For an industry primed to talk up its own prospects, the bankers’ response to China Auto Rental’s recently failed New York IPO was a deflating one.
The underwriters were unable to raise even half of the IPO’s targeted $138 million, and were especially shocked when investors told them not to bother even pitching their case for China’s biggest provider of car rental services.
“It’s the worst response for a US listing I have seen in my entire career,” a banker close to the deal told International Financing Review. “We knew from the start US investors had a negative view on China listings but it turns out that the situation is much more negative than we had thought.”
A bigger trend is at work, mind you, with a rapid decline in the number of Chinese companies listing overseas from a peak of 110 in 2010 down to just 10 so far this year (as of the middle of April).
In New York itself only one Chinese firm has debuted in 2012. Vipshop, an online discount store, raised less than half of the capital it had targeted and is now trading well below its issue price.
The world seems to have lost its appetite for Chinese stocks. Why?
One answer is the new pessimism on Chinese growth. The argument is that as China’s economy slows, so do the prospects of many of its companies. But sentiment towards overseas Chinese stocks also seems to have soured much more sharply than concerns about the wider economy would merit. After all, there is still a general consensus that a hard landing is being avoided, even if growth is slowing.
Instead international investors seem to be shunning Chinese companies because of their track records. It has been a rude awakening. If you look back at the firms that listed overseas two years ago – the record year for Chinese IPOs – their stock price performance has been appalling compared to the market average. Here are two examples, drawing on Bloomberg data. The 56 Chinese firms to debut in Hong Kong in 2010 are now down 27% on their IPO prices (the index dropped 3% on its average two years ago). And in New York it’s even worse: the 40 Chinese stocks have dropped 39%, compared to a 22% rise for the S&P500 over the same period.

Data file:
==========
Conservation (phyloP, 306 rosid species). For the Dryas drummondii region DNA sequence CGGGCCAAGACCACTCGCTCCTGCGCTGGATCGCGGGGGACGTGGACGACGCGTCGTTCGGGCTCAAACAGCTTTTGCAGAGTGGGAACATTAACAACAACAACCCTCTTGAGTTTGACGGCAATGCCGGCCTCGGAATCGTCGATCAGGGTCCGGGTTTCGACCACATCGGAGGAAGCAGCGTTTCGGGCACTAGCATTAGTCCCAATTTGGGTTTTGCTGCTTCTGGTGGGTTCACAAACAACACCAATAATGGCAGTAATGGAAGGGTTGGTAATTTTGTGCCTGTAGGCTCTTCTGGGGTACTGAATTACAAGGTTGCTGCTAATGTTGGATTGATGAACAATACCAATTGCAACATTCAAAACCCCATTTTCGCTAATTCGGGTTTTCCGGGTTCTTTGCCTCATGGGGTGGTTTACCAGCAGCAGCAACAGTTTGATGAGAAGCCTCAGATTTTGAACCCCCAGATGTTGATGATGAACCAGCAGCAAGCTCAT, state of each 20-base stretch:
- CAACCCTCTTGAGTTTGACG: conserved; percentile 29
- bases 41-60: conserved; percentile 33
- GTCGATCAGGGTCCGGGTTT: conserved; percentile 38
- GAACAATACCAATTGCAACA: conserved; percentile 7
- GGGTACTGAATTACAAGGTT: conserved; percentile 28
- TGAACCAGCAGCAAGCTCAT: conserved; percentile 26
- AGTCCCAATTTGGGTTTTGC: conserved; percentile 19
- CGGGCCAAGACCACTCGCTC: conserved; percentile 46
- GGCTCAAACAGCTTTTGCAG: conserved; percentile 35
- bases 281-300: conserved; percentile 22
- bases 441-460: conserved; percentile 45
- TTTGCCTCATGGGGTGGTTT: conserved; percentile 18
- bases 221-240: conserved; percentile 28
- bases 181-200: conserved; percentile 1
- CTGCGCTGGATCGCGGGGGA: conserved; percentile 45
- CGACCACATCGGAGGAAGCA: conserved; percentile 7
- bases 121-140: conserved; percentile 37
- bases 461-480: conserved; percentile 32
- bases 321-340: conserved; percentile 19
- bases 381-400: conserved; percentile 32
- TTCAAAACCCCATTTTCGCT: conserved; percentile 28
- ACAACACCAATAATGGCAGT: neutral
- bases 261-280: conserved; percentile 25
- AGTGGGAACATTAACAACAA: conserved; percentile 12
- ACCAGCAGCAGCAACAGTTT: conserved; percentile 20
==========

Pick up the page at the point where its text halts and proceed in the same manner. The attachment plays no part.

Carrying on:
Of course, there has also been a cascade of negative news, beginning with a series of attacks from short-sellers last year. Highest profile was Muddy Waters’ assault on Sino-Forest, a timber firm listed on the Toronto board (see WiC111), which led the forestry company to file for bankruptcy protection in March.
In fact, trees seems to be a troublesome area. Last month another logging company, Hong Kong-listed China Forestry Holdings, admitted that it is unable to account for 99% of Rmb2.4 billion of the sales that it has claimed previously.
Other similar cases, a string of auditor resignations, and number of company delistings have also stung regulators into action. For example, the Securities and Exchange Commission in the US put out a warning last year on firms that may be prone to “fraud and other abuses” (see WiC108 for our first mention of the problem in May last year). And it remains a topical issue. Hong Kong’s Financial Reporting Council, a statutory body charged with investigating audit and reporting irregularities, announced last month that it was investigating a further 13 Chinese companies, although it refused to name them.
With that kind of backdrop, it is little surprise that Chinese concept stocks have lost their lustre overseas, says the National Business Daily. But there isn’t much sympathy on offer in China’s press for foreign investors. As Economic Reference News points out, they seemed happy enough with the risks at the time. That’s in spite of the fact that many of the Chinese stocks in question were early-stage internet firms lacking scale, who hadn’t offered rigorous financial information, and who (in some cases) had been turned down for listings in China itself. Even Vipshop, the only Chinese firm that did manage an IPO in the US this year, conforms to this stereotype, Economic Reference News suggests. “Their problem is not how to develop and expand, but how to survive,” it warned last week.
By contrast, International Financing Review is more forgiving in its analysis of China Auto Rental, the most recent candidate shunned by US investors. IFR says China Auto would have been a prime candidate for IPO in the past – it’s by far the biggest firm in its sector, the first of its kind to seek a listing in the US, and backed by a credible shareholder in Legend Capital, a subsidiary of Lenovo’s parent.
In the meantime the pressing question is whether sentiment is about to worsen, as we enter what a number of commentators have been calling “fraud season”. Deadlines are looming for overseas-listed Chinese firms to report their financials, and the bet is that many will request additional time or simply “go dark” by refusing to file information or communicate with regulators.
In these circumstances, expect the investor mood to darken too.
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